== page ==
Blood atonement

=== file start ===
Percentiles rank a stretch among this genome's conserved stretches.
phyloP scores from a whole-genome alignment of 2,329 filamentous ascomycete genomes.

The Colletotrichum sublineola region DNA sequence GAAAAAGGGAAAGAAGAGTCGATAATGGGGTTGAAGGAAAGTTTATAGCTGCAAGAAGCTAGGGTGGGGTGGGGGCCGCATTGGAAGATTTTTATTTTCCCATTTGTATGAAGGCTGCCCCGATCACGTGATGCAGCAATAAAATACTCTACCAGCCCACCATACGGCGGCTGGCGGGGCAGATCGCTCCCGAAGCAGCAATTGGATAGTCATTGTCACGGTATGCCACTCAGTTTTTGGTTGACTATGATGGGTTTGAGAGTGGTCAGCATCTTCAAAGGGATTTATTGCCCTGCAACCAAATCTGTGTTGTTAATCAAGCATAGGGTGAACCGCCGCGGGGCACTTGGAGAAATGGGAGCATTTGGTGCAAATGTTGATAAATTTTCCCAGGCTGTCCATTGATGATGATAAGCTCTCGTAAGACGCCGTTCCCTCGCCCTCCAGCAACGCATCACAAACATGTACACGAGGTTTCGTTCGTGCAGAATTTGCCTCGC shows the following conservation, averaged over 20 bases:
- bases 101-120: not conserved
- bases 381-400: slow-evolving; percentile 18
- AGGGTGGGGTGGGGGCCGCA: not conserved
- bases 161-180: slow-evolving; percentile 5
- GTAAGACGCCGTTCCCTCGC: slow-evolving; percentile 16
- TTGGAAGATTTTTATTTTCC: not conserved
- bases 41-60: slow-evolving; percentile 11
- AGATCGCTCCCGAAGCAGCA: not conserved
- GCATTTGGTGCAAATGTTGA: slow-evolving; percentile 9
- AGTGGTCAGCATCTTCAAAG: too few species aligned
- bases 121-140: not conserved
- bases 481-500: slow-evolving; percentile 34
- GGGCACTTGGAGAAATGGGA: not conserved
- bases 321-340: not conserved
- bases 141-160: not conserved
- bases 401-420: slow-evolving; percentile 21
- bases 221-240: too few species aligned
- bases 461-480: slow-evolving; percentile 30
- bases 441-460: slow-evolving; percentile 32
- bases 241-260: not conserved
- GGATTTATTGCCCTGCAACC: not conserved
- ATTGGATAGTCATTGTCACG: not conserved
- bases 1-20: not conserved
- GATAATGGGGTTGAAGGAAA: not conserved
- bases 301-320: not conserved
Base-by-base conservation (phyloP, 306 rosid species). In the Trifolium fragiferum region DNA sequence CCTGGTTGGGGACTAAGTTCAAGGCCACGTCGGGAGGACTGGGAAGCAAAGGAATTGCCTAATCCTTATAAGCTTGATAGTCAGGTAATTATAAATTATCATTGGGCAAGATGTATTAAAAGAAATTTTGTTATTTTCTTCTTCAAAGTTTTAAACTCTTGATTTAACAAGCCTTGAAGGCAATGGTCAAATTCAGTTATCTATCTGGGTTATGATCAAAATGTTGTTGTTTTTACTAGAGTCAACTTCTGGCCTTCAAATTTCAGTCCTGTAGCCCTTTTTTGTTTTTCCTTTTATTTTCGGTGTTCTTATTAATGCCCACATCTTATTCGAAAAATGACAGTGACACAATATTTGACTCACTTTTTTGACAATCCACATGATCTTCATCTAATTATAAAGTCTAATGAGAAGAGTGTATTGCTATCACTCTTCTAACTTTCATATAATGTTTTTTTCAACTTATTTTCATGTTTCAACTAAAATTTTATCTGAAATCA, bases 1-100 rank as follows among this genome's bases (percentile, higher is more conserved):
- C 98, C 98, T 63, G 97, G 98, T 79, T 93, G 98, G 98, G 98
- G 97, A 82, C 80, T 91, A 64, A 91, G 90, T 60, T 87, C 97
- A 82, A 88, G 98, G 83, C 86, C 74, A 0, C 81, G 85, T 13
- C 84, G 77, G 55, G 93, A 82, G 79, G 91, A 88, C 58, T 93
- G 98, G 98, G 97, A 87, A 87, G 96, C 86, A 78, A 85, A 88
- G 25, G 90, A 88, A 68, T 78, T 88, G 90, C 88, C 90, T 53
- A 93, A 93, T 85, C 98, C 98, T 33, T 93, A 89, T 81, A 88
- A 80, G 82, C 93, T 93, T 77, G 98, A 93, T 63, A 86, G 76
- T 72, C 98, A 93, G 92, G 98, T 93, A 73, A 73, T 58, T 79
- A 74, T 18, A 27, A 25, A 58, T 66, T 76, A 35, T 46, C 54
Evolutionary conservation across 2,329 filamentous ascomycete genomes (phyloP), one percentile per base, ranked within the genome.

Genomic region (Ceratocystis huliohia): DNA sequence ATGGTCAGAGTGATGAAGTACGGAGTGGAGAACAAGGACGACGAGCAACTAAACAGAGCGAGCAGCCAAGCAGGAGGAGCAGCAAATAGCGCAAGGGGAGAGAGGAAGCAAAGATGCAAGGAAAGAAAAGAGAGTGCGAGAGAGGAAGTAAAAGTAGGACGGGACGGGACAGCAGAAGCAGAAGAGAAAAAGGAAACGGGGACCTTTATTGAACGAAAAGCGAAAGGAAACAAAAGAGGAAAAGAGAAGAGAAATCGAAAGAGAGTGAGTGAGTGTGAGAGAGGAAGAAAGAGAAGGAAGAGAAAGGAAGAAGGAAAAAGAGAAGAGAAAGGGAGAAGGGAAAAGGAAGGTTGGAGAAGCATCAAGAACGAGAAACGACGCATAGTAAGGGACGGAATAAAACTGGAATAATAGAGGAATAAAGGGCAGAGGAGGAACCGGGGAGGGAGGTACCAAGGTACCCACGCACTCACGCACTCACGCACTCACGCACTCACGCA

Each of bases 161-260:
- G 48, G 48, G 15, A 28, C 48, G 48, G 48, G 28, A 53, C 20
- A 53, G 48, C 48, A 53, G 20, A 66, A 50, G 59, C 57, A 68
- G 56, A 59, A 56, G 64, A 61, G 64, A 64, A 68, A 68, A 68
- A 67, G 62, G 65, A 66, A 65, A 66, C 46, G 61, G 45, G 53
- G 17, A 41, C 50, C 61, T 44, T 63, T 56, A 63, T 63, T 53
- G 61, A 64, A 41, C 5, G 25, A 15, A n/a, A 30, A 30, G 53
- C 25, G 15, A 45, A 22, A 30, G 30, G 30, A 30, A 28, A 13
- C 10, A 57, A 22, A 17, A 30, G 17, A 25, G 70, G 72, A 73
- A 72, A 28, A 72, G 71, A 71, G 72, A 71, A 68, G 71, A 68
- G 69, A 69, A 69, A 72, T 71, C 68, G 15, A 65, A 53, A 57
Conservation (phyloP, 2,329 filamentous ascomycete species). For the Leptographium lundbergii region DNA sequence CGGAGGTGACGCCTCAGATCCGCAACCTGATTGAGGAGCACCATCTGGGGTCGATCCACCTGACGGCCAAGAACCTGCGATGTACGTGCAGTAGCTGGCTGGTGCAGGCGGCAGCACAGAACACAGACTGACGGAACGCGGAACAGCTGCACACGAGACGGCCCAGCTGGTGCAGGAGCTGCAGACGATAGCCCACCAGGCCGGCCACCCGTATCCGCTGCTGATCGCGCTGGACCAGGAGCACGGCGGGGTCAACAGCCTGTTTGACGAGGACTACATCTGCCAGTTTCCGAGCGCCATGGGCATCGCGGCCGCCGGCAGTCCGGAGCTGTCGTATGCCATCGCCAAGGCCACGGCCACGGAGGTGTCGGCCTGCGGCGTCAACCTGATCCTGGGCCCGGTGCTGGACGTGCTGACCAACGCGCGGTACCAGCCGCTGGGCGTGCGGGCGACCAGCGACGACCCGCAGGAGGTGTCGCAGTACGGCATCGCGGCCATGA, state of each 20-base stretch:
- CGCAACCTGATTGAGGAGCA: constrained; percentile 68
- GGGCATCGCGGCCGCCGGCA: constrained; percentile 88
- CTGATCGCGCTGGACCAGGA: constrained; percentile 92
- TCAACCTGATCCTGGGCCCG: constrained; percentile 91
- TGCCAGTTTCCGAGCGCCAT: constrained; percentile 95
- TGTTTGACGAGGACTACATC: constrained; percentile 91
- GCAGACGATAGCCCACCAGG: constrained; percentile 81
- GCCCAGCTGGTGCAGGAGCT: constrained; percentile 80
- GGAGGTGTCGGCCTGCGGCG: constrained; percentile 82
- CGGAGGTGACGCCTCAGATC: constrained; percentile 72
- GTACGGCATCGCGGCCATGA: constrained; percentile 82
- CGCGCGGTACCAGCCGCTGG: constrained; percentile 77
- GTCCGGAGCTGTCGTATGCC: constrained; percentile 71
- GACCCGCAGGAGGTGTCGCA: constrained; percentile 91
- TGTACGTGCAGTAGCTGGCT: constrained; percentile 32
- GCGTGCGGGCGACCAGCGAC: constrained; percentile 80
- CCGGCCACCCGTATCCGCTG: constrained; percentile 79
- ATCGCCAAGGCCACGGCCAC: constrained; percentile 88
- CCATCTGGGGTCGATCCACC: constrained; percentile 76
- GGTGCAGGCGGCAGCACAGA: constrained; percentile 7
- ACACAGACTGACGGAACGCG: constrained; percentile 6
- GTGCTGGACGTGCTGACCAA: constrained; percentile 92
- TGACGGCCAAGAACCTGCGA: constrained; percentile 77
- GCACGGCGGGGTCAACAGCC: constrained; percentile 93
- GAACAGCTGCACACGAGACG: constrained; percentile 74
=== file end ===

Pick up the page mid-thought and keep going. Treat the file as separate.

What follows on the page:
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Blood atonement was a doctrine of the Mormon Church. It was first preached by Brigham Young in the 1850s, though Joseph Smith may have thought of it first. At one time, most Mormons believed it, but now only some fundamentalists do. It was the belief that some things people do are so bad, they have to be atoned (taken care of with God) by being killed. This is sometimes called "blood-for-blood" punishment because it was used to punish murder. However, it was also sometimes used for non-violent crimes, such as denying or leaving the church and marrying someone of a different race. The blood atonement idea led to firing squads being allowed in Utah for many years.[1] It also may have led to the Mountain Meadows Massacre, where Mormons killed some emigrants from Arkansas.[2]

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